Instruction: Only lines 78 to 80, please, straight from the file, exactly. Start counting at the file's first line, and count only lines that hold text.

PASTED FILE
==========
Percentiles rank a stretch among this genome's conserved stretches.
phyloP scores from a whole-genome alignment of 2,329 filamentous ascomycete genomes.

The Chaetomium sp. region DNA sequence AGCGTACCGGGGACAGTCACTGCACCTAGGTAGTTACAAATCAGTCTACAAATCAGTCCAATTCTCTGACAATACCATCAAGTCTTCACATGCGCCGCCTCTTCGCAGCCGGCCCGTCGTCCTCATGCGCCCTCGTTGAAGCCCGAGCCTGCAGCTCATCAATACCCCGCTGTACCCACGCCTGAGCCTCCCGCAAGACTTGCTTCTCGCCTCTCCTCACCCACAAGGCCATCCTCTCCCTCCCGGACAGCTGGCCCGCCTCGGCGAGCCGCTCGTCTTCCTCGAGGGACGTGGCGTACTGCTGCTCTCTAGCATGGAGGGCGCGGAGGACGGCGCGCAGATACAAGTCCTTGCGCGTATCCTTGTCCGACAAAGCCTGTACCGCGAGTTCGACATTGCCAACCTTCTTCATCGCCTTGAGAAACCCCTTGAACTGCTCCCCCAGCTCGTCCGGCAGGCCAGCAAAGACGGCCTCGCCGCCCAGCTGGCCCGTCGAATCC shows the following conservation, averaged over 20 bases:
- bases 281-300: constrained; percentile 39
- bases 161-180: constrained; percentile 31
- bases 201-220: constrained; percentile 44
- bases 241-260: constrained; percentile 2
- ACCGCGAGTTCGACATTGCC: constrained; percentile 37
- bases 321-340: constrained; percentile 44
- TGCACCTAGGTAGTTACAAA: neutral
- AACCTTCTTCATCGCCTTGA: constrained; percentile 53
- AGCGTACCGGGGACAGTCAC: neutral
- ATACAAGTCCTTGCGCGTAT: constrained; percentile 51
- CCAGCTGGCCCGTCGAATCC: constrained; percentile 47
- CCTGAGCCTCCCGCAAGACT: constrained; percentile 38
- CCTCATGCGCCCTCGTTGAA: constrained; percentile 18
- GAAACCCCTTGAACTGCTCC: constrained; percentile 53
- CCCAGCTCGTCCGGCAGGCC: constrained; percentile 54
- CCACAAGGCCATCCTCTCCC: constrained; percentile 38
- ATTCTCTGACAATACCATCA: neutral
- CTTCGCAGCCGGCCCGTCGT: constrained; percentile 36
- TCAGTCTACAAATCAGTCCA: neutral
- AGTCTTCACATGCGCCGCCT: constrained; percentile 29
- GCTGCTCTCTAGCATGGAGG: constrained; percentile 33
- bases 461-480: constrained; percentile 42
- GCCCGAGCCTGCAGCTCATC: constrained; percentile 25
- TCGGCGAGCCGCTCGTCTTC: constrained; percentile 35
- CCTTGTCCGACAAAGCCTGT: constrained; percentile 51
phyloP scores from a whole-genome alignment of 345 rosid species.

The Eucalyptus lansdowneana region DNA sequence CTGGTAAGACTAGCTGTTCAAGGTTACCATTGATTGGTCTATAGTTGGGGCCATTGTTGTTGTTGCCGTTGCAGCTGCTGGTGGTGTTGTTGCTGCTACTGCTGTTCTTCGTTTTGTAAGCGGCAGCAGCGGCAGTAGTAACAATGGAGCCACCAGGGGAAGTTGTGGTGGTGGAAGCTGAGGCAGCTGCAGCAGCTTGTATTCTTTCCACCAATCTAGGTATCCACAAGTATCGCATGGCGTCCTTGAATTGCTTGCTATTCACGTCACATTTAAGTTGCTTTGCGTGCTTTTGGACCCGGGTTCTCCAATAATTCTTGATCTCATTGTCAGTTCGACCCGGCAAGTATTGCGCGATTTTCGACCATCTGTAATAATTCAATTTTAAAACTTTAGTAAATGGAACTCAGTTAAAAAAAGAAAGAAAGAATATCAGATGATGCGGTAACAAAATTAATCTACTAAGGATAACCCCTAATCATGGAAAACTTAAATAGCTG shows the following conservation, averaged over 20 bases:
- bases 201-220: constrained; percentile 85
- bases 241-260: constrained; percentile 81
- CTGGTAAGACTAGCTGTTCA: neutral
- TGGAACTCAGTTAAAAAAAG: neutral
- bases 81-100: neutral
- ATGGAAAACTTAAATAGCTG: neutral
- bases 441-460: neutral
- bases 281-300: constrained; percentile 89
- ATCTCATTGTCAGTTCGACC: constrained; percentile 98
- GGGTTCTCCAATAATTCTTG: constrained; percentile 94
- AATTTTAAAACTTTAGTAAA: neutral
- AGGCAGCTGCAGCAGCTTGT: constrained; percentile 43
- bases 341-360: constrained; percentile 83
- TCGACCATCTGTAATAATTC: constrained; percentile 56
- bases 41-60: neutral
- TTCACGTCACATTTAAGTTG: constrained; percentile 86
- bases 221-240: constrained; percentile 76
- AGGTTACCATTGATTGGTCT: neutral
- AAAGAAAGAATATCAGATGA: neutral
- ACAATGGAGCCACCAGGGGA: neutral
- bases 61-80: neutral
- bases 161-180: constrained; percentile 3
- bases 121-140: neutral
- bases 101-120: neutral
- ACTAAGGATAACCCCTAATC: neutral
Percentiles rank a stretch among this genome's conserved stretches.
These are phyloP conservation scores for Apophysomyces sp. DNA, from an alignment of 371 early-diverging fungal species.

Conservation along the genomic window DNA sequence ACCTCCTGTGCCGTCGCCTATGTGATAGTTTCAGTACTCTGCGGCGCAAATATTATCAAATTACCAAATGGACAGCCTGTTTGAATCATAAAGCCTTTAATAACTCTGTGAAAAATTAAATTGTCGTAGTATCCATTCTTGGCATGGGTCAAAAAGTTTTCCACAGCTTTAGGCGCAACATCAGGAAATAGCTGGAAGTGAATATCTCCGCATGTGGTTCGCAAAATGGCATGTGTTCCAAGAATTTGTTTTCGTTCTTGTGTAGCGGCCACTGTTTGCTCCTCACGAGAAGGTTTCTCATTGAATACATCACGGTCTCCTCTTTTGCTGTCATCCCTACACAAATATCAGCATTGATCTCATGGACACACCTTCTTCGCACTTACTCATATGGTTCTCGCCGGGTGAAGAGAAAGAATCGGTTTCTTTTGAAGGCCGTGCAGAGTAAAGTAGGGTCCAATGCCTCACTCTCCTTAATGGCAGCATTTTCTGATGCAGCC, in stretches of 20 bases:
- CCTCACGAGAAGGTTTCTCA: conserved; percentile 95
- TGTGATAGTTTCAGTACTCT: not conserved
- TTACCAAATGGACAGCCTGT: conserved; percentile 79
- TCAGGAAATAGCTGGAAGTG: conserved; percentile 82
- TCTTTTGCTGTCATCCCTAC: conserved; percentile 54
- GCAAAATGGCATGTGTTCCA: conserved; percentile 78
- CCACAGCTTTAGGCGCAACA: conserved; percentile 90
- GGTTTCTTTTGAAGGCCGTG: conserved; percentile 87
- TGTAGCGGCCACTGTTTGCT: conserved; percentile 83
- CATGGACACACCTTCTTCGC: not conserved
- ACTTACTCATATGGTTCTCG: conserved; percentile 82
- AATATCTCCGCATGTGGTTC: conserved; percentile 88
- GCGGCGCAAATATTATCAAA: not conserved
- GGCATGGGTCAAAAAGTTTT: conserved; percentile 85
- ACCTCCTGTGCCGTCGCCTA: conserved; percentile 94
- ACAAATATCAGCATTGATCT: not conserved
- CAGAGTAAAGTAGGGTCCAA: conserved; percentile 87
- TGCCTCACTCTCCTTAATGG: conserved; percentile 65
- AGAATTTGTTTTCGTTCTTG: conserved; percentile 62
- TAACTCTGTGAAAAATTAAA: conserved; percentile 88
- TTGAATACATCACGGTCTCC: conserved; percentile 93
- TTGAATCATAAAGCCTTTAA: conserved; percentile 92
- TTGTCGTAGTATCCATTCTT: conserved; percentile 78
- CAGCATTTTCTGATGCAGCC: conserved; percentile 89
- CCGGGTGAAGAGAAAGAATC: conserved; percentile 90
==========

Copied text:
- TAACTCTGTGAAAAATTAAA: conserved; percentile 88
- TTGAATACATCACGGTCTCC: conserved; percentile 93
- TTGAATCATAAAGCCTTTAA: conserved; percentile 92